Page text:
Two ice fisherman from Manitoba are lucky to be alive after spending 26 hours stranded on Lake Winnipeg.
It’s a harrowing story that serves as an excellent reminder to always check the weather forecast before heading out—especially in winter.
When Selkirk resident Joey Halldorsson and his brother-in-law Ron Berens arrived at Lake Winnipeg early Sunday morning, the weather was clear. But when that changed two hours later, the men were already seven kilometres offshore and weren’t able to see more than 15 feet in front of them.
“Normally we check the weather and do it right,” Halldorsson told CBC News. “If it’s going to blow on that lake, you stay off of it, but we just for some reason didn’t check. We just went,” he said.
They decided to wait the storm out, but the snow didn’t stop all day. When it finally started to let up around 5 p.m., they decided to pack up and drive out. But by this time, they were facing metre-high snowdrifts.
“We got about 50 feet away [from the shack] and got stuck. Then we dug it out. We got another 10 feet and got stuck,” he said.
That’s when they decided to fight their way back to the shack and get into “survival mode,” Halldorsson said. They fried the fish they’d caught that morning with a makeshift stove they built from a pan, their propane heater, and a bucket, and they drank melted snow.
At around 8 p.m., when the storm settled, they attempted to drive away again.
“Another bad decision,” according to Halldorsson.
They got stuck in snowdrifts again, but this time, they couldn’t get the truck out. The shack was only 100 feet away, but they were blocked in by a wall of snow and forced to spend the night in their vehicle.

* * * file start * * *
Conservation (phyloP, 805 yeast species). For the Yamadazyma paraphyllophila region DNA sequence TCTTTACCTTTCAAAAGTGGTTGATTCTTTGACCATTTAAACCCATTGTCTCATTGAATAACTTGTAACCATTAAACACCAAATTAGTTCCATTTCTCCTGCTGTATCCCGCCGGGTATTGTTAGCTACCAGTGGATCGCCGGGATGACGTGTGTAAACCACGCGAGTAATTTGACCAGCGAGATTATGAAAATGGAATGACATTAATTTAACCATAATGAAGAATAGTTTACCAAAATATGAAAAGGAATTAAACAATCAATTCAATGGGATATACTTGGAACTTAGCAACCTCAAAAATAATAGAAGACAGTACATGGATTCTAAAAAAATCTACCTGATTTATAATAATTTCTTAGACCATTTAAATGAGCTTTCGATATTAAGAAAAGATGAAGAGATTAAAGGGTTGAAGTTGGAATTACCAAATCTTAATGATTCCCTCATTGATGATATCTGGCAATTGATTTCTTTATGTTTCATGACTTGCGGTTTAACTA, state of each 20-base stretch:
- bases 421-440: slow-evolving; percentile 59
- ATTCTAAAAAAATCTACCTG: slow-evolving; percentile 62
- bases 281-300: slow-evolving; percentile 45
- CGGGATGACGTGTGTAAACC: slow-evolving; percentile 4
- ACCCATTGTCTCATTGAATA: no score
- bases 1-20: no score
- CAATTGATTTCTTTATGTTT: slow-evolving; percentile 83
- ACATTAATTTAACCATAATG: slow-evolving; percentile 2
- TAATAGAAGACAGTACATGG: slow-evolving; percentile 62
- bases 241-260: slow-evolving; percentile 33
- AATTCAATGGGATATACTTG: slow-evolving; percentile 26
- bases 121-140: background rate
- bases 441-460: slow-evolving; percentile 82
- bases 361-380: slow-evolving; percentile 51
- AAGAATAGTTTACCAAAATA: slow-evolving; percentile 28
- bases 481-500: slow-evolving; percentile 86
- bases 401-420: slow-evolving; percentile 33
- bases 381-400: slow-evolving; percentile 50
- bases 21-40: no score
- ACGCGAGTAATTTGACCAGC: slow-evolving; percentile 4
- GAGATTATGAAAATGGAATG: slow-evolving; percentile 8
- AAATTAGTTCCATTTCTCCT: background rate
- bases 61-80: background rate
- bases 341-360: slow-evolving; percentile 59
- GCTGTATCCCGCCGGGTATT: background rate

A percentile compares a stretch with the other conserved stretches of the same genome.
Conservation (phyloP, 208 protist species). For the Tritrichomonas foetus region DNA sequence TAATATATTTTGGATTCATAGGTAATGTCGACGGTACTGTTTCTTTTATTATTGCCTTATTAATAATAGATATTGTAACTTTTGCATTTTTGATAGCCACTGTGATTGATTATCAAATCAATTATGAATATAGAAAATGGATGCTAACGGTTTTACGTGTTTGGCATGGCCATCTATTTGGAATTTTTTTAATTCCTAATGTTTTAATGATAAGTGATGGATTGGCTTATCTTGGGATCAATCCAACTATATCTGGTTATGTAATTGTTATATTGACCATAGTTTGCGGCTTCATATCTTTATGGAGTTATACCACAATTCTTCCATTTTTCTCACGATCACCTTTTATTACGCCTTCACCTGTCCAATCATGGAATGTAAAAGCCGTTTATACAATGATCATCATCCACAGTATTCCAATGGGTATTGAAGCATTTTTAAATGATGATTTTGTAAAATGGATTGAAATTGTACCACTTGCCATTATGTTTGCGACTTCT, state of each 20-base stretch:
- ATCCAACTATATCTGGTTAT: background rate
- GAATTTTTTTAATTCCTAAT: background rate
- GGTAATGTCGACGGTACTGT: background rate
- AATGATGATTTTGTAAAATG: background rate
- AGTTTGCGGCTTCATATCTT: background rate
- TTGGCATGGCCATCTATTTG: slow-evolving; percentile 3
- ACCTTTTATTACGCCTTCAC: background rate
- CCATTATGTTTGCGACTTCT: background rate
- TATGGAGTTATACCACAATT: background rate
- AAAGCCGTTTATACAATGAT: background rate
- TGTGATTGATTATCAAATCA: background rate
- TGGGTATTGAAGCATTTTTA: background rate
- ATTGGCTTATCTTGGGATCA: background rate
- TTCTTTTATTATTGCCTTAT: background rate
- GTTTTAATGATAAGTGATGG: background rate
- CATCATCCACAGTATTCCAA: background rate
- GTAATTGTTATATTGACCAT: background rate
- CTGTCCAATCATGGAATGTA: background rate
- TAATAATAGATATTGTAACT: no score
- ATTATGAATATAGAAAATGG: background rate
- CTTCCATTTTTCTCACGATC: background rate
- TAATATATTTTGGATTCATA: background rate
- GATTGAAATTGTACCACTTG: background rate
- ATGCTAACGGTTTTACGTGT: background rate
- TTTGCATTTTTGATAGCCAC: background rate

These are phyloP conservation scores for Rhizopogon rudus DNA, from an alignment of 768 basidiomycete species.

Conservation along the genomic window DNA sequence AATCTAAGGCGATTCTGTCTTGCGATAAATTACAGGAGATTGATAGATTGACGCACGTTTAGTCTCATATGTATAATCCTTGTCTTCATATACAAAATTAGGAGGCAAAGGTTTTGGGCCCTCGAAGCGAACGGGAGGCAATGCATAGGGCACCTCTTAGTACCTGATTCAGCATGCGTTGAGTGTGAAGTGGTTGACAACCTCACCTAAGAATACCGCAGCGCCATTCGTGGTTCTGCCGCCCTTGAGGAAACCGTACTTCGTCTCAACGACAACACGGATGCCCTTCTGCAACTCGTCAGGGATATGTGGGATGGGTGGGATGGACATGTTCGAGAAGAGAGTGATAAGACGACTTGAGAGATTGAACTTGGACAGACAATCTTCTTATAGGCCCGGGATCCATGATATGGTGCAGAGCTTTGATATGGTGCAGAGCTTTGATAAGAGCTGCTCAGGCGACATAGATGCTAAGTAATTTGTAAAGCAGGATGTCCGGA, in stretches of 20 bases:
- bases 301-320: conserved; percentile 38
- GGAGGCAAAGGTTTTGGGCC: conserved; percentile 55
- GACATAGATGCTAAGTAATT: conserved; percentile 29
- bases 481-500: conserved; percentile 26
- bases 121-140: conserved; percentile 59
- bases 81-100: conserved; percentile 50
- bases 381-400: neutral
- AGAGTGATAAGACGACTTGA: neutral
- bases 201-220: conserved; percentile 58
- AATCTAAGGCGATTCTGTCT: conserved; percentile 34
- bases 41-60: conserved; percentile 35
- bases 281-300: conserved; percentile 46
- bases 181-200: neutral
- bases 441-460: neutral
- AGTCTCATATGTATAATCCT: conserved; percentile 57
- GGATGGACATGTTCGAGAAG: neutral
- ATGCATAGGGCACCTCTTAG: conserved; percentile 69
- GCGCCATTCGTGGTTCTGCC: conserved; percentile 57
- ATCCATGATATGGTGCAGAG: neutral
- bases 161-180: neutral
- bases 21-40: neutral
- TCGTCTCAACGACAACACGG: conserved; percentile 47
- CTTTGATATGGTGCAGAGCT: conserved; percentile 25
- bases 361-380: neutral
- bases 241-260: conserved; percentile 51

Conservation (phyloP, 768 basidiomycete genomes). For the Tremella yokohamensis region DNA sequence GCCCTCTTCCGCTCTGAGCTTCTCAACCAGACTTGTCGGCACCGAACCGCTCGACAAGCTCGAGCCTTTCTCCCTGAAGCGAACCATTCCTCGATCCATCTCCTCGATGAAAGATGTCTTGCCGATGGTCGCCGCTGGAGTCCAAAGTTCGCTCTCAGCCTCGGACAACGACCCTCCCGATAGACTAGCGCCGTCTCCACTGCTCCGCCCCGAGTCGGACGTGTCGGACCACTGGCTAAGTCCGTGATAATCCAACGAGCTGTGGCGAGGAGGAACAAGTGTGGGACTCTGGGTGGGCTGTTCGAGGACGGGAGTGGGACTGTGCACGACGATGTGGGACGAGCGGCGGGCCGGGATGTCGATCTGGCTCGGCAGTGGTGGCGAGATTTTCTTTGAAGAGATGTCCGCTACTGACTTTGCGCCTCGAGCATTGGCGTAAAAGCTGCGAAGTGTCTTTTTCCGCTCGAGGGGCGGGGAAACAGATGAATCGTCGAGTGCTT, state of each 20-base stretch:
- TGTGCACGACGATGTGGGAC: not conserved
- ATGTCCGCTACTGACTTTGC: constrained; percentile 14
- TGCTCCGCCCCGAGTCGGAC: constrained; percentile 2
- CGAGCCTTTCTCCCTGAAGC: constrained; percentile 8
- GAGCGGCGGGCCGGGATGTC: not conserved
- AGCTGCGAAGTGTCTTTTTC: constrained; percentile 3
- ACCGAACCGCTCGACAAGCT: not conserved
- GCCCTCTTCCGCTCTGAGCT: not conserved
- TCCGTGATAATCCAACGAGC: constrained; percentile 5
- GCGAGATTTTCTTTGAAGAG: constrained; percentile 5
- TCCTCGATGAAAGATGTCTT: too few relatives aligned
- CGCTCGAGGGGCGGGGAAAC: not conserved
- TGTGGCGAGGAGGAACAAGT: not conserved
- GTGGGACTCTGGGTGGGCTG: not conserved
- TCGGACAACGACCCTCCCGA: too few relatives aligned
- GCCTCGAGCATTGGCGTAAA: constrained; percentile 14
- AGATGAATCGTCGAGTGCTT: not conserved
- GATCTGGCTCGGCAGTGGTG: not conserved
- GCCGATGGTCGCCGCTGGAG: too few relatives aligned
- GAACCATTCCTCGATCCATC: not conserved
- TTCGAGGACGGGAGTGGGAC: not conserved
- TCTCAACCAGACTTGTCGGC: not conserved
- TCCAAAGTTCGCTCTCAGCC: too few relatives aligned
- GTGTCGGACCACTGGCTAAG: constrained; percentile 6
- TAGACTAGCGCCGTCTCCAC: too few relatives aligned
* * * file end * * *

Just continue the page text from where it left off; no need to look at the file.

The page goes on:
“You’re hearing the ice crack underneath you, and you’re like ‘Oh my God,'” Halldorsson told CBC. “That ice is known to open and close. It wasn’t fun.”
Luckily, Berens’ phone still had a charge and they were able to get in touch with Halldorsson’s sister, who then contacted the coast guard and Selkirk RCMP.
Search and rescue were called, but after assessing the situation, the RCMP decided it was best to wait out the storm. Halldorsson agreed with their decision, as it would have put the first responders in jeopardy. “You’re looking for a needle in a haystack, especially when you can only see 20 to 30 feet in front of you,” he said.
The RCMP continued to check up on the men throughout the night. They also called St. Andrews towing.
The men sent their GPS coordinates to the tow truck driver, who headed out early the next morning in a track truck. He found the men inside their vehicle, which was blocked by a snowdrift that nearly reached the hood.
It turned out to be a $700 tow, though Halldorsson said he was willing to pay a lot more for someone to get him off that lake.
He now admits that it would have been smarter to stay in the shack until the propane heater ran out, waiting until morning to drive. But as the saying goes, hindsight is always 20/20.
As for their next ice fishing trip? You can bet they’ll be checking the weather before heading out. They’re also planning to move their shack closer to shore.